- There are two type of addresses, road address (urban) and parcel name address (rural) Buildings:
- Type of building
- Total area and area of each floor - Number of floors
- System of water supply and sewage treatment - Central coordinate
- Information on the building process and the year the building was erected - In case of condominiums there are information about each apartment - Reference to corresponding address and parcel
In the last 10 – 15 years some municipalities developed their own GAB register. It contained of course the same datasets as was needed in the central register, but it also made provisions for including datasets of value just for the municipalities.
The Land Subdivision Act regulates both the survey work and the administrative routines of the subdivision process that is required to have a new parcel properly identified. The whole process is a municipal responsibility.
Division of a parcel starts with an application from the titleholder. A map showing the desired new boundary should accompany the application. The local subdivision board has to decide whether the subdivision should be permitted according to existing land use and local development and building plans. The subdivision-permission will not be granted if the area is too small to build a house. It is also necessary to have acceptance regarding access road, water and sewage before a final permission is given. The parcel is then surveyed and the new boundary marked. The process always includes a meeting in the field with the applicant and the neighbouring landowners.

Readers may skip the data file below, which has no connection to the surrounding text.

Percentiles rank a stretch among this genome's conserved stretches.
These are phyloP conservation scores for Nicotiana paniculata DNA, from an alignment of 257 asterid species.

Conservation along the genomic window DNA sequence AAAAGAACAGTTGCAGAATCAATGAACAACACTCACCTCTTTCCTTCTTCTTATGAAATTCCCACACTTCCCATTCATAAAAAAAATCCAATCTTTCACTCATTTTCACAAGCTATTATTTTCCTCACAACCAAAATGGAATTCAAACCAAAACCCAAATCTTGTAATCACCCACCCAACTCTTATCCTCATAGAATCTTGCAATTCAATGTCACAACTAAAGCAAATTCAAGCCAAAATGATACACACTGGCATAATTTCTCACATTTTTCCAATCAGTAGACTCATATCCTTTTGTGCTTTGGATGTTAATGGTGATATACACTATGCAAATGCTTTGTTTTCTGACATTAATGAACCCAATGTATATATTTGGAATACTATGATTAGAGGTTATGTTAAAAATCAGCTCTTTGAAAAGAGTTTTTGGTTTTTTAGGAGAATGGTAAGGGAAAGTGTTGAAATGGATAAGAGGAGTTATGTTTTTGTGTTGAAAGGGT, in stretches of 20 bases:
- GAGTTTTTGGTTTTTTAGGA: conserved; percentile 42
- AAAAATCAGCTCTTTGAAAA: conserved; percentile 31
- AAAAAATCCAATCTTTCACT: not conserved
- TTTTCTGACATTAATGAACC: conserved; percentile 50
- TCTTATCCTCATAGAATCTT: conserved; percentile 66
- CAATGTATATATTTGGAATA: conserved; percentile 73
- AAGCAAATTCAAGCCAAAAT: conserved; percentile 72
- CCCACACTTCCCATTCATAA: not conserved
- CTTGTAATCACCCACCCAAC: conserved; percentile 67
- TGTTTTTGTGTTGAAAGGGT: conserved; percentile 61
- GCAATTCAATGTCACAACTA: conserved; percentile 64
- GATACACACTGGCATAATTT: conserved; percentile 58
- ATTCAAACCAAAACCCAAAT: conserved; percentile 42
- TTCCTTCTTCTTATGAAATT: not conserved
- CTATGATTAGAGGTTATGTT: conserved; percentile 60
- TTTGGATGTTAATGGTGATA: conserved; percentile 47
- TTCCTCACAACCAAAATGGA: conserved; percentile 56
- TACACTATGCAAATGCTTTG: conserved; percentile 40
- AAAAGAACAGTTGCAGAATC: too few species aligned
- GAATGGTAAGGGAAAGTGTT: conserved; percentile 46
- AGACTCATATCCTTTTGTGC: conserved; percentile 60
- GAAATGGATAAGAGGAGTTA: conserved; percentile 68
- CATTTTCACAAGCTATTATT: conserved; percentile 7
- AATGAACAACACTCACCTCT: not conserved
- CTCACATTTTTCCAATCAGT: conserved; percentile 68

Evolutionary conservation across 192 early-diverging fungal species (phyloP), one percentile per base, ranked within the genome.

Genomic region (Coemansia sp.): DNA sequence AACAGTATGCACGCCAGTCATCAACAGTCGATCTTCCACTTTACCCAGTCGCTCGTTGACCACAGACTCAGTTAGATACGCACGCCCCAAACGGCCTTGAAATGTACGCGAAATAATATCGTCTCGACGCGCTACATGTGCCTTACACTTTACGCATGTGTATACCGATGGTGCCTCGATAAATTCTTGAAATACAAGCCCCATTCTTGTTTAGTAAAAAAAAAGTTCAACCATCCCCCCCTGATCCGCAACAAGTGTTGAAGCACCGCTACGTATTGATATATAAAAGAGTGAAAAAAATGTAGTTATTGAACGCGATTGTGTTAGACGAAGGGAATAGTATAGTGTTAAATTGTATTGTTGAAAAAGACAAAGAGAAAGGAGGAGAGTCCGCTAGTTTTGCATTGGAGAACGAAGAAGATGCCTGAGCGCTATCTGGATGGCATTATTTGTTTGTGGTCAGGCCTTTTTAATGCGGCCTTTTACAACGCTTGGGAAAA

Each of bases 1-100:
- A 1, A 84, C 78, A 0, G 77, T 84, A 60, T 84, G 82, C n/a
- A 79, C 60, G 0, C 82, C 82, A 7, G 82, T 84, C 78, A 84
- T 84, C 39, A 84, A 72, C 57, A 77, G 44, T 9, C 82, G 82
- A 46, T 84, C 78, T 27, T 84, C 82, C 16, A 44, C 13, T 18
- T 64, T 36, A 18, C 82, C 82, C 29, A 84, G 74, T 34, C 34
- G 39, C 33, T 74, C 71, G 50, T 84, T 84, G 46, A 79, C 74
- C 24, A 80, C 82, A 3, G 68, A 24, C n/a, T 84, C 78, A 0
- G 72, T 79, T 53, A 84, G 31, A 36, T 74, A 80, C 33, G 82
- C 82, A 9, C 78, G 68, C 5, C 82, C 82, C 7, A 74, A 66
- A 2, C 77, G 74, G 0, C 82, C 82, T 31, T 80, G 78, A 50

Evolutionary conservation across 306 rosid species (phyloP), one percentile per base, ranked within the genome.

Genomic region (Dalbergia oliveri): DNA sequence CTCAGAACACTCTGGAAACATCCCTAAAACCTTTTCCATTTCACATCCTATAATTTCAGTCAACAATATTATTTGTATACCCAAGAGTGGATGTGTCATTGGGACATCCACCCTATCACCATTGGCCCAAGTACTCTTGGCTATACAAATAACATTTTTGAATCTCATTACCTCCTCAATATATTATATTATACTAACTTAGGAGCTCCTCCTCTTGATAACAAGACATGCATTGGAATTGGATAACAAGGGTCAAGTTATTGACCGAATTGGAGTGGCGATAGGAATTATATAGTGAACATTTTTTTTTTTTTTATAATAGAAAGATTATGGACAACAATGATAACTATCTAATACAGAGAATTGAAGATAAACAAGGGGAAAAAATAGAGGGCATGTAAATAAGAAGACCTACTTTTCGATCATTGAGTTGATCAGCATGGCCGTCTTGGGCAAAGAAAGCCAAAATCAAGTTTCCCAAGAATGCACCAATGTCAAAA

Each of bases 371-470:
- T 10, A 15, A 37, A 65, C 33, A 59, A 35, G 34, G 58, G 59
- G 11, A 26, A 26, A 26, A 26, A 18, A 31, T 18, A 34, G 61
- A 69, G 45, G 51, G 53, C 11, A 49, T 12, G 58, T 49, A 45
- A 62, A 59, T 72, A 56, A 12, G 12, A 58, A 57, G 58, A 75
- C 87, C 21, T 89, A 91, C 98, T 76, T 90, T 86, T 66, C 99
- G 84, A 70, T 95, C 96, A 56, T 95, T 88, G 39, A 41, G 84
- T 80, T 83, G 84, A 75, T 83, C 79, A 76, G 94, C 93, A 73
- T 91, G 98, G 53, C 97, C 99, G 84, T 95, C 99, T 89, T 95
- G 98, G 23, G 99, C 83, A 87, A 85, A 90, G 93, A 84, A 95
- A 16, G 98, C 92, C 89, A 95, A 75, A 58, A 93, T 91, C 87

The subdivision of underground parcels follows partly the same procedure as for surface parcels. The titleholder on the surface has to agree to give up his rights to the underground. In Norway there has not been established a finite depth of ownership. But usually ownership downwards has been accepted as far as you are able to utilise it. If it is necessary to reach an agreement with the landowner, a restrictive clause will be added to the title deed of the land at The Land Registrar.